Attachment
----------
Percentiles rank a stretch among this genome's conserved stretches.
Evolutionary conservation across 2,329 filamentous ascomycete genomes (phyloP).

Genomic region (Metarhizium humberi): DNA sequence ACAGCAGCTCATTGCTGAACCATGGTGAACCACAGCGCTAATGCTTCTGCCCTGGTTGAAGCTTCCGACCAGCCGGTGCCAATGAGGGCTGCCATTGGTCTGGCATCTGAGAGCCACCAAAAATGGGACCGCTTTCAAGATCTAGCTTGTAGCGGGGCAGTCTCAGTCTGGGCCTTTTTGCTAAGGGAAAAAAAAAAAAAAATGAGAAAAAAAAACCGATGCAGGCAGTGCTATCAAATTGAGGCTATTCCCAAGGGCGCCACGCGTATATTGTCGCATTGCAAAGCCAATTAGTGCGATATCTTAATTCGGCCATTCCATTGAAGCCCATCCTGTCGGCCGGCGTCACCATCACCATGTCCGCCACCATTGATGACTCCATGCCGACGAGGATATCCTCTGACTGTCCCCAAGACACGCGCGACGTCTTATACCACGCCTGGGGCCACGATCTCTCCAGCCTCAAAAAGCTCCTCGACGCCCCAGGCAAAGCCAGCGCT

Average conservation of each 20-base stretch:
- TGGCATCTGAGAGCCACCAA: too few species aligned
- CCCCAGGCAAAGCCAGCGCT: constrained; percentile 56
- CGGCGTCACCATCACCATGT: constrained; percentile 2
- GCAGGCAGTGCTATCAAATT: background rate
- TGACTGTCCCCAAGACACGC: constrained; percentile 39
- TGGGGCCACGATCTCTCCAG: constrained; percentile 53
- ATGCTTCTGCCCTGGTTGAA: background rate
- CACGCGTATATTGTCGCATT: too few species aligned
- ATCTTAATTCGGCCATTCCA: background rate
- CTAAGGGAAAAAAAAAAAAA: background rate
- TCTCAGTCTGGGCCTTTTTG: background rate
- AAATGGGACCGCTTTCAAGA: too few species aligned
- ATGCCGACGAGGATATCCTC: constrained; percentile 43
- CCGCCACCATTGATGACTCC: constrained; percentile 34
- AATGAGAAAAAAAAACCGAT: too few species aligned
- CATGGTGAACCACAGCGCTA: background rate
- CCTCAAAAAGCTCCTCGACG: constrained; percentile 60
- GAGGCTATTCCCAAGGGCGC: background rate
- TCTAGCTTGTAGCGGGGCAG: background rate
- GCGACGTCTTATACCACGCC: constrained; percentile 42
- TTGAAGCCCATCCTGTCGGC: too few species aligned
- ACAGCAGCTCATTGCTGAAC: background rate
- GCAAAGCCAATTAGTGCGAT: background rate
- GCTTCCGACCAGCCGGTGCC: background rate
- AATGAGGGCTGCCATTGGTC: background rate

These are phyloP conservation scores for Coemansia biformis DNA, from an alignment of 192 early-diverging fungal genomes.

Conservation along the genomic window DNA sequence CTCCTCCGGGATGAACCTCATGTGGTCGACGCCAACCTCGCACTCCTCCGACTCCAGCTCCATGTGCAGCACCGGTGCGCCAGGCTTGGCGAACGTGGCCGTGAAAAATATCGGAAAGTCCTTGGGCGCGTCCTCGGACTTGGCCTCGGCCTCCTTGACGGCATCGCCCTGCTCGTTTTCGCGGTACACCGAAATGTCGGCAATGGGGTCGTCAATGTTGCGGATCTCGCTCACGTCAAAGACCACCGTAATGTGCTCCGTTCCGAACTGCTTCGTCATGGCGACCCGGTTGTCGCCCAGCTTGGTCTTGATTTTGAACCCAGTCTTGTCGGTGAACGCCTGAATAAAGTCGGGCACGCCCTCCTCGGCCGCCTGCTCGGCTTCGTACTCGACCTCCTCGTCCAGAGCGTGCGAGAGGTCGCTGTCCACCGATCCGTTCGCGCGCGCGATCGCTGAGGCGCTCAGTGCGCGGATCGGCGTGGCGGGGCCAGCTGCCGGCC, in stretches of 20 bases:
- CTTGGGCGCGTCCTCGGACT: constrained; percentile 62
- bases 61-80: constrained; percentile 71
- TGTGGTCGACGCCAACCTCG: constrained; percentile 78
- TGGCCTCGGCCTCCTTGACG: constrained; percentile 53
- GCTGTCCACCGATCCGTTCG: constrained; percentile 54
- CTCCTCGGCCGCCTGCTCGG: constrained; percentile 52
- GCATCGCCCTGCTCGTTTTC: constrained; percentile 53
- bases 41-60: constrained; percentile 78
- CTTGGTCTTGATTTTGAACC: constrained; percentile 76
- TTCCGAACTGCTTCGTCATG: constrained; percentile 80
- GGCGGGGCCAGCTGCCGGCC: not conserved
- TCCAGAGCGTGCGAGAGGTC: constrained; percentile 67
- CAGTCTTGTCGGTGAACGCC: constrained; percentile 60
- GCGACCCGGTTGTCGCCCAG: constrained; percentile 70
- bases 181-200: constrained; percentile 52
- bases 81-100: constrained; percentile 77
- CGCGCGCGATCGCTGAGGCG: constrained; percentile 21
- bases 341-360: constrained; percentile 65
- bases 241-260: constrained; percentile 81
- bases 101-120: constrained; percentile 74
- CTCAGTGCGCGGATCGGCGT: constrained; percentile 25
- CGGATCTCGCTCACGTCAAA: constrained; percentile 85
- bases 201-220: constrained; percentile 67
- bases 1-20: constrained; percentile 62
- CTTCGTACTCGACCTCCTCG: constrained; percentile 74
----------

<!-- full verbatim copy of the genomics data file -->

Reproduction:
Percentiles rank a stretch among this genome's conserved stretches.
Evolutionary conservation across 2,329 filamentous ascomycete genomes (phyloP).

Genomic region (Metarhizium humberi): DNA sequence ACAGCAGCTCATTGCTGAACCATGGTGAACCACAGCGCTAATGCTTCTGCCCTGGTTGAAGCTTCCGACCAGCCGGTGCCAATGAGGGCTGCCATTGGTCTGGCATCTGAGAGCCACCAAAAATGGGACCGCTTTCAAGATCTAGCTTGTAGCGGGGCAGTCTCAGTCTGGGCCTTTTTGCTAAGGGAAAAAAAAAAAAAAATGAGAAAAAAAAACCGATGCAGGCAGTGCTATCAAATTGAGGCTATTCCCAAGGGCGCCACGCGTATATTGTCGCATTGCAAAGCCAATTAGTGCGATATCTTAATTCGGCCATTCCATTGAAGCCCATCCTGTCGGCCGGCGTCACCATCACCATGTCCGCCACCATTGATGACTCCATGCCGACGAGGATATCCTCTGACTGTCCCCAAGACACGCGCGACGTCTTATACCACGCCTGGGGCCACGATCTCTCCAGCCTCAAAAAGCTCCTCGACGCCCCAGGCAAAGCCAGCGCT

Average conservation of each 20-base stretch:
- TGGCATCTGAGAGCCACCAA: too few species aligned
- CCCCAGGCAAAGCCAGCGCT: constrained; percentile 56
- CGGCGTCACCATCACCATGT: constrained; percentile 2
- GCAGGCAGTGCTATCAAATT: background rate
- TGACTGTCCCCAAGACACGC: constrained; percentile 39
- TGGGGCCACGATCTCTCCAG: constrained; percentile 53
- ATGCTTCTGCCCTGGTTGAA: background rate
- CACGCGTATATTGTCGCATT: too few species aligned
- ATCTTAATTCGGCCATTCCA: background rate
- CTAAGGGAAAAAAAAAAAAA: background rate
- TCTCAGTCTGGGCCTTTTTG: background rate
- AAATGGGACCGCTTTCAAGA: too few species aligned
- ATGCCGACGAGGATATCCTC: constrained; percentile 43
- CCGCCACCATTGATGACTCC: constrained; percentile 34
- AATGAGAAAAAAAAACCGAT: too few species aligned
- CATGGTGAACCACAGCGCTA: background rate
- CCTCAAAAAGCTCCTCGACG: constrained; percentile 60
- GAGGCTATTCCCAAGGGCGC: background rate
- TCTAGCTTGTAGCGGGGCAG: background rate
- GCGACGTCTTATACCACGCC: constrained; percentile 42
- TTGAAGCCCATCCTGTCGGC: too few species aligned
- ACAGCAGCTCATTGCTGAAC: background rate
- GCAAAGCCAATTAGTGCGAT: background rate
- GCTTCCGACCAGCCGGTGCC: background rate
- AATGAGGGCTGCCATTGGTC: background rate

These are phyloP conservation scores for Coemansia biformis DNA, from an alignment of 192 early-diverging fungal genomes.

Conservation along the genomic window DNA sequence CTCCTCCGGGATGAACCTCATGTGGTCGACGCCAACCTCGCACTCCTCCGACTCCAGCTCCATGTGCAGCACCGGTGCGCCAGGCTTGGCGAACGTGGCCGTGAAAAATATCGGAAAGTCCTTGGGCGCGTCCTCGGACTTGGCCTCGGCCTCCTTGACGGCATCGCCCTGCTCGTTTTCGCGGTACACCGAAATGTCGGCAATGGGGTCGTCAATGTTGCGGATCTCGCTCACGTCAAAGACCACCGTAATGTGCTCCGTTCCGAACTGCTTCGTCATGGCGACCCGGTTGTCGCCCAGCTTGGTCTTGATTTTGAACCCAGTCTTGTCGGTGAACGCCTGAATAAAGTCGGGCACGCCCTCCTCGGCCGCCTGCTCGGCTTCGTACTCGACCTCCTCGTCCAGAGCGTGCGAGAGGTCGCTGTCCACCGATCCGTTCGCGCGCGCGATCGCTGAGGCGCTCAGTGCGCGGATCGGCGTGGCGGGGCCAGCTGCCGGCC, in stretches of 20 bases:
- CTTGGGCGCGTCCTCGGACT: constrained; percentile 62
- bases 61-80: constrained; percentile 71
- TGTGGTCGACGCCAACCTCG: constrained; percentile 78
- TGGCCTCGGCCTCCTTGACG: constrained; percentile 53
- GCTGTCCACCGATCCGTTCG: constrained; percentile 54
- CTCCTCGGCCGCCTGCTCGG: constrained; percentile 52
- GCATCGCCCTGCTCGTTTTC: constrained; percentile 53
- bases 41-60: constrained; percentile 78
- CTTGGTCTTGATTTTGAACC: constrained; percentile 76
- TTCCGAACTGCTTCGTCATG: constrained; percentile 80
- GGCGGGGCCAGCTGCCGGCC: not conserved
- TCCAGAGCGTGCGAGAGGTC: constrained; percentile 67
- CAGTCTTGTCGGTGAACGCC: constrained; percentile 60
- GCGACCCGGTTGTCGCCCAG: constrained; percentile 70
- bases 181-200: constrained; percentile 52
- bases 81-100: constrained; percentile 77
- CGCGCGCGATCGCTGAGGCG: constrained; percentile 21
- bases 341-360: constrained; percentile 65
- bases 241-260: constrained; percentile 81
- bases 101-120: constrained; percentile 74
- CTCAGTGCGCGGATCGGCGT: constrained; percentile 25
- CGGATCTCGCTCACGTCAAA: constrained; percentile 85
- bases 201-220: constrained; percentile 67
- bases 1-20: constrained; percentile 62
- CTTCGTACTCGACCTCCTCG: constrained; percentile 74